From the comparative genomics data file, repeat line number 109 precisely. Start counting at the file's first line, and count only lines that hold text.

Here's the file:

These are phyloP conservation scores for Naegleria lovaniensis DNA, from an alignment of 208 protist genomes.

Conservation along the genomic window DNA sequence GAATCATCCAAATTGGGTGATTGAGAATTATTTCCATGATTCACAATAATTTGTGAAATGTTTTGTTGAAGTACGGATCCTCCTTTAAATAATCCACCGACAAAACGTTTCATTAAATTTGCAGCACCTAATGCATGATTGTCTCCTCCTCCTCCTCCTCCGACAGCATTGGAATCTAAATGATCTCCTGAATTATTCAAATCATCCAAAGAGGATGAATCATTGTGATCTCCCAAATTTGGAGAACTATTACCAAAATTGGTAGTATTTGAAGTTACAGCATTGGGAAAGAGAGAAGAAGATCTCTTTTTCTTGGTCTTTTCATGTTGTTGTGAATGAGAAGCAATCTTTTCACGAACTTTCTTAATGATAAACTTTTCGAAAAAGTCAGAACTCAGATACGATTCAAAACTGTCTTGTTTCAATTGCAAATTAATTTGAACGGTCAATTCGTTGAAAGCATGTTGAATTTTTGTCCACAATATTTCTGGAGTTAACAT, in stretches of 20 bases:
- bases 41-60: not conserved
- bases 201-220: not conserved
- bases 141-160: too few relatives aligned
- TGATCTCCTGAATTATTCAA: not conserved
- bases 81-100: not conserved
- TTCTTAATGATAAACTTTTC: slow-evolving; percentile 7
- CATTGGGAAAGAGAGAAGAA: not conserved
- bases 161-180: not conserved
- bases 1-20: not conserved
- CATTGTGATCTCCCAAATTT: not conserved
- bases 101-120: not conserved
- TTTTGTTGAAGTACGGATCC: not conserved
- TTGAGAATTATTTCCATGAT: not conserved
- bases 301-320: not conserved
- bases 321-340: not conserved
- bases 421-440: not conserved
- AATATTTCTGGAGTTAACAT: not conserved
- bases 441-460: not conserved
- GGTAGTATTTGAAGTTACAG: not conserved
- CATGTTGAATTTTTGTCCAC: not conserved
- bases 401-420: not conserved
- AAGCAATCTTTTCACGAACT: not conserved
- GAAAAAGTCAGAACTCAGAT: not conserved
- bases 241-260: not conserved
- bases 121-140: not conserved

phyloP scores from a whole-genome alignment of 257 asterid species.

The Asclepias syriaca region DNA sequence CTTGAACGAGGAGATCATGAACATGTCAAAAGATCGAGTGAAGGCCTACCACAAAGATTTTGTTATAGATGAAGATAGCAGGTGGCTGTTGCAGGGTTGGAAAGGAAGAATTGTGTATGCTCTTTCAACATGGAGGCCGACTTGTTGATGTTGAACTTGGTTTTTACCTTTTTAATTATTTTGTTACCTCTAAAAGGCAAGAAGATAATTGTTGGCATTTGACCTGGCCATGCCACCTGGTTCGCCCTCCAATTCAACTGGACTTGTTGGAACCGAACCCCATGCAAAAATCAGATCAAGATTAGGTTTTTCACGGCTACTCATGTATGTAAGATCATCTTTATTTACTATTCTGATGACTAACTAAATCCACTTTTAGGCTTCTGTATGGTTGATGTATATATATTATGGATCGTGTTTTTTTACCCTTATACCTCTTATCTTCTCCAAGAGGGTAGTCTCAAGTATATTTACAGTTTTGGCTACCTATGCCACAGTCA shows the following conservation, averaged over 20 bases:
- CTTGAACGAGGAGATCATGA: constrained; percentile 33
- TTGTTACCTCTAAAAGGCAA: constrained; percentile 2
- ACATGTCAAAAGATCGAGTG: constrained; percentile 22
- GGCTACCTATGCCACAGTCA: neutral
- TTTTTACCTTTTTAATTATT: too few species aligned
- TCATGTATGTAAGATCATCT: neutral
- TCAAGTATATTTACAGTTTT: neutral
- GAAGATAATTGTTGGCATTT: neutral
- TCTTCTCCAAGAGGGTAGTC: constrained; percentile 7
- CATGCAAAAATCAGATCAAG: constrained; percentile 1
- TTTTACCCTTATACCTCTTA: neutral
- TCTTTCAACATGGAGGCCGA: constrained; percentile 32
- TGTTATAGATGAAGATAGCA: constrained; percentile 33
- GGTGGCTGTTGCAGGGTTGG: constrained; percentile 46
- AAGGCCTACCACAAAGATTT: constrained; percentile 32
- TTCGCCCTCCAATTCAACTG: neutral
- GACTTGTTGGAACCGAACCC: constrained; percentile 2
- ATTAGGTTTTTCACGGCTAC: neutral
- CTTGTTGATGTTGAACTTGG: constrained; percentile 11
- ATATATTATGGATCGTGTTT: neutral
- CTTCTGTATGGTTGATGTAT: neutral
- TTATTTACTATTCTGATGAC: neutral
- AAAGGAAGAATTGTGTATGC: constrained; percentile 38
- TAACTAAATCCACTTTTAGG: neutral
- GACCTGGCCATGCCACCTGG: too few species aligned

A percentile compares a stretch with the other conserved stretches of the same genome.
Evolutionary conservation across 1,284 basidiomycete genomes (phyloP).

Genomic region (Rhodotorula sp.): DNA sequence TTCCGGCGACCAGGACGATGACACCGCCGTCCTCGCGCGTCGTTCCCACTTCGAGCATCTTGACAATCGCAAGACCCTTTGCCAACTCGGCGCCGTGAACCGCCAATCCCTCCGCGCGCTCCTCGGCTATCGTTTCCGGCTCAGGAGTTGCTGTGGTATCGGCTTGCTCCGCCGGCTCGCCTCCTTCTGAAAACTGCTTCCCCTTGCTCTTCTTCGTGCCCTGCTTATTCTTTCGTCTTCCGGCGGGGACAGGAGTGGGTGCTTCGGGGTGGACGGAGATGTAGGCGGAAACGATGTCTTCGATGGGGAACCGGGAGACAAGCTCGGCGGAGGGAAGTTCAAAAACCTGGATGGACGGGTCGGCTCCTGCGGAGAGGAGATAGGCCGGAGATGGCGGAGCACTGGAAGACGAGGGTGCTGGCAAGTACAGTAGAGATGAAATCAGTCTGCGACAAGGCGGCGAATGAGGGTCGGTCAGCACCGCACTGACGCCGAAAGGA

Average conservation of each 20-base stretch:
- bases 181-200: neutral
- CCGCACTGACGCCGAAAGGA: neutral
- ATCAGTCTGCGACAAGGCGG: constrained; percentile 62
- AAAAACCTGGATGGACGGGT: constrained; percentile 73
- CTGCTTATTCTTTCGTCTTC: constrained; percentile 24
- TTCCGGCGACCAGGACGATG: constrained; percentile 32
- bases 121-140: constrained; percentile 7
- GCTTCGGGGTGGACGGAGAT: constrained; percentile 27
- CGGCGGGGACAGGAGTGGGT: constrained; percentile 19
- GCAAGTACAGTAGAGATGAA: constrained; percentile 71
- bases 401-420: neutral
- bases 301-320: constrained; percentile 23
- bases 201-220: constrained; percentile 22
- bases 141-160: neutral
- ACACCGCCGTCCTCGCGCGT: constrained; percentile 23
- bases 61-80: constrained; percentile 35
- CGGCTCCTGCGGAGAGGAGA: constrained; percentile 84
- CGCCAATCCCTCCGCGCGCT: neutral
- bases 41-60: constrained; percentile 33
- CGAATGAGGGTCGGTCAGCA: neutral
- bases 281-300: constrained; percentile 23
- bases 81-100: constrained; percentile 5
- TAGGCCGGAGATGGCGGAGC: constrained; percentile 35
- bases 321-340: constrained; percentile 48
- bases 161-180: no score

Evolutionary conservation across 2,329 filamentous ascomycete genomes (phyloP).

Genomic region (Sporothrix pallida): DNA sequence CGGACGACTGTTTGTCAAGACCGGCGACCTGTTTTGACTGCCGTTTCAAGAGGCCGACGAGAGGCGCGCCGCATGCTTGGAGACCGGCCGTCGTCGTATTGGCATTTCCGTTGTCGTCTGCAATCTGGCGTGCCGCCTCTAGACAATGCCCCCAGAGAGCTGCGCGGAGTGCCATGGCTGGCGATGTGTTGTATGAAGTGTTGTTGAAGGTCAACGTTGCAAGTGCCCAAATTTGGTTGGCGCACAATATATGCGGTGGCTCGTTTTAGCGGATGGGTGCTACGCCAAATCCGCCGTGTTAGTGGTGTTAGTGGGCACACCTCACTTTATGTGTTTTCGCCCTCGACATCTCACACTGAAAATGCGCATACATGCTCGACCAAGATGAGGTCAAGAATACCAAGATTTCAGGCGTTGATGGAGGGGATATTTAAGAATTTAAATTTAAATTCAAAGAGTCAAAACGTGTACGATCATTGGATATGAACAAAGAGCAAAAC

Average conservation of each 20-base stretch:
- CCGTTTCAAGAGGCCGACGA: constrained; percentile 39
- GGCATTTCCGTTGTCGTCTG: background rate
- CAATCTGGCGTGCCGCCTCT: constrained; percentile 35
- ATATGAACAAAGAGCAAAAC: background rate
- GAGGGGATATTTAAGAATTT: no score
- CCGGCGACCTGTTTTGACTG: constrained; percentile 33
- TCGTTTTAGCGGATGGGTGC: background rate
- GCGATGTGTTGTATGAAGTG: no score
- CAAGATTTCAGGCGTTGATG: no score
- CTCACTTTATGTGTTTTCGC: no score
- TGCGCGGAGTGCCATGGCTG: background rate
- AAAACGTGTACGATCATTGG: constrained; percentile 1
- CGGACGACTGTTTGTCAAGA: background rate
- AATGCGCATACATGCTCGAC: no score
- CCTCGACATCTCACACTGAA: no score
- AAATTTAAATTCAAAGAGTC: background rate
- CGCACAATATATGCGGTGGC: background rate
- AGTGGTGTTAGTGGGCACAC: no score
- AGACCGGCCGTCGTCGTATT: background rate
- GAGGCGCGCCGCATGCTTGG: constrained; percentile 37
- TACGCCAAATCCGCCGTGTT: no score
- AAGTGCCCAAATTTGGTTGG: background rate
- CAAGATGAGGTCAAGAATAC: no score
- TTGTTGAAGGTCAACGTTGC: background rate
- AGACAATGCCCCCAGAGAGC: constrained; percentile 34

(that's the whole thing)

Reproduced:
- CAAGATGAGGTCAAGAATAC: no score